The Oregon plantation in October 2014, the second year of growth.

Field trials in the Northwest and Southwest show that poplar trees can be genetically modified to reduce negative impacts on air quality, while leaving their growth potential virtually unchanged, says an Oregon State University researcher who collaborated on the study.

The findings, published recently in the Proceedings of the National Academy of Sciences, are important because poplar plantations cover 9.4 million hectares globally – more than double the land used 15 years ago. Poplars are fast-growing trees that are a source of biofuel and other products including paper, pallets, plywood and furniture frames.

A drawback of poplar plantations is that the trees are also a major producer of isoprene, the key component of natural rubber and a pre-pollutant.

Increases in isoprene negatively affect regional air quality and also unbalance the global energy budget by leading to higher levels of atmospheric aerosol production, more ozone in the air and longer methane life. Ozone and methane are greenhouse gases, and ozone is also a respiratory irritant.

Poplar and other trees including oak, eucalyptus and conifers produce isoprene in their leaves in response to climate stress such as high temperatures.

A research collaboration led by scientists at the University of Arizona, the Institute of Biochemical Plant Pathology in Germany, Portland State University and OSU genetically modified poplars not to produce isoprene, then tested them in three-year trials at plantations in Oregon and Arizona.

They found that trees whose isoprene production was genetically suppressed did not suffer any ill effects in terms of photosynthesis or “biomass production” – they were able to make fuel and grow as well as trees that were producing isoprene.

Steve Strauss, distinguished professor of forest biotechnology in the OSU College of Forestry, said there are a couple of possible explanations for the findings.

One is that, without the ability to produce isoprene, the modified poplars appear to be making “compensatory protective compounds.”

Another is that most of the trees’ growth takes place during cooler times of the year, so heat stress, which triggers isoprene production, likely has little effect on photosynthesis at that time.

“Our findings suggest that isoprene emissions can be diminished without affecting biomass production in temperate forest plantations,” Strauss said. “That’s what we wanted to examine – can you turn down isoprene production, and does it matter to biomass productivity and general plant health? It looks like it doesn’t impair either significantly. In Arizona, where it’s super hot, if isoprene mattered to productivity, it would show up in a striking way, but it did not. Plants are smart – they’ll compensate and do something different if they need to.”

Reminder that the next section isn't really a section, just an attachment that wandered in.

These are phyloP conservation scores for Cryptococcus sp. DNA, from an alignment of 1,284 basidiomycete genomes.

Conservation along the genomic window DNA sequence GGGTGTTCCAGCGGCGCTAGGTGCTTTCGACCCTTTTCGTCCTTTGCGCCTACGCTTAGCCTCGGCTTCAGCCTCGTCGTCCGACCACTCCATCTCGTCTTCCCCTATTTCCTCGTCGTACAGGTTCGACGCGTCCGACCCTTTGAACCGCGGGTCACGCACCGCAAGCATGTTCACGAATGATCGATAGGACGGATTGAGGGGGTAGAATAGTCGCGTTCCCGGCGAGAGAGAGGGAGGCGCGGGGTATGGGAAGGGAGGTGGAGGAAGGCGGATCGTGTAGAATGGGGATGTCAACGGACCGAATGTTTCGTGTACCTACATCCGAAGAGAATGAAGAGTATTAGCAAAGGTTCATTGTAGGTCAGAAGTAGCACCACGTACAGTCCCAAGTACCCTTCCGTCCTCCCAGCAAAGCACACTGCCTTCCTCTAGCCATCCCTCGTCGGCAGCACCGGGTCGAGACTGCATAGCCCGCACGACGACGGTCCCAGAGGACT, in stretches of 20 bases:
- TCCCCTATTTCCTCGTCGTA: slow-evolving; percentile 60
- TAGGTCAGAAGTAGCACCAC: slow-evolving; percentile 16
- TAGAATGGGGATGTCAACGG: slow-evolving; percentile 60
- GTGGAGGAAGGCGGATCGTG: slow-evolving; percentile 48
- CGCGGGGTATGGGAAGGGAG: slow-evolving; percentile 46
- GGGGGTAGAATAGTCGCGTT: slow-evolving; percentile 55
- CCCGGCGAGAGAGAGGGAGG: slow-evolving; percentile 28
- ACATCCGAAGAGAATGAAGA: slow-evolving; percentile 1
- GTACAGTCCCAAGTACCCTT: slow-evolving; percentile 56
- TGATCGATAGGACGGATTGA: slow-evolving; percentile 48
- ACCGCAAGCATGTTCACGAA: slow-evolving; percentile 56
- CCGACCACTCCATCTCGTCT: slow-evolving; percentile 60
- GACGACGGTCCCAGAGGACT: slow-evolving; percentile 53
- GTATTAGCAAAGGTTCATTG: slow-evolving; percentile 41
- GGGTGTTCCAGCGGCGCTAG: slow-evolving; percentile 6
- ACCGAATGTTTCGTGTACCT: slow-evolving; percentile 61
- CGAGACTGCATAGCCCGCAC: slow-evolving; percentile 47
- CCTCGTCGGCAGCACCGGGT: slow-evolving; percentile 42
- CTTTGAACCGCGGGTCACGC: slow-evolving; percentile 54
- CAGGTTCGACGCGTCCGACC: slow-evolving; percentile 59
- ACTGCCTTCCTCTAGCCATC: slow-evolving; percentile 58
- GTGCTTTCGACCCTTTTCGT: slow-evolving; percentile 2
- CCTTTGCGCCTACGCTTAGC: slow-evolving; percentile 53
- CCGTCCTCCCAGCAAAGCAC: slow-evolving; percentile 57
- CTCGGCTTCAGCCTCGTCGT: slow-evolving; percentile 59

In this study, scientists used a genetic engineering tool known as RNA interference. RNA, ribonucleic acid, transmits protein coding instructions from each cell’s DNA, deoxyribonucleic acid, which holds the organism’s genetic code.

“RNA interference is like a vaccination – it triggers a natural and highly specific mechanism whereby specific targets are suppressed, be they the RNA of viruses or endogenous genes,” Strauss said. “You can also do this with CRISPR at the DNA level, and it usually works even better.”

CRISPR, short for “clustered regularly interspaced short palindromic repeats,” targets specific stretches of genetic code for DNA editing at exact locations.

“You could also do the same thing through conventional breeding,” Strauss said. “It would be a lot less efficient and precise, and it might be a nightmare for breeders who may need to reassess all of their germplasm and possibly exclude their most productive cultivars as a result, but it could be done.”

Corresponding author Russ Monson of the University of Arizona said the study lays the groundwork for future isoprene research, including in different growing environments.

“The fact that cultivars of poplar can be produced in a way that ameliorates atmospheric impacts without significantly reducing biomass production gives us a lot of optimism,” Monson said. “We’re striving toward greater environmental sustainability while developing plantation‐scale biomass sources that can serve as fossil fuel alternatives. We also need to keep working toward solutions to the current regulatory and market roadblocks that make large-scale research and commercial uses for genetically engineered trees difficult.”

Sustainable forest management systems and their certifying bodies operate under the assumption that genetically modified equates to dangerous, Strauss said.

“If something is GMO, it’s guilty until proven safe in the minds of many and in our regulations today,” he said. “These technologies are new tools that require scientific research to evaluate and refine them on a case-by-case basis. We have a huge need for expanded production of sustainable and renewable forest products and ecological services, and biotechnologies can help meet that need.”

Scientists from the University of California, Riverside, NASA’s Goddard Space Flight Center, and the Institute for Microbiology in Greifswald, Germany, also collaborated on the study.

The National Science Foundation, the German Ministry of Education and Research, Portland General Electric, the U.S. Department of Agriculture, Portland State University, Oregon State University and the state of Arizona supported this research.


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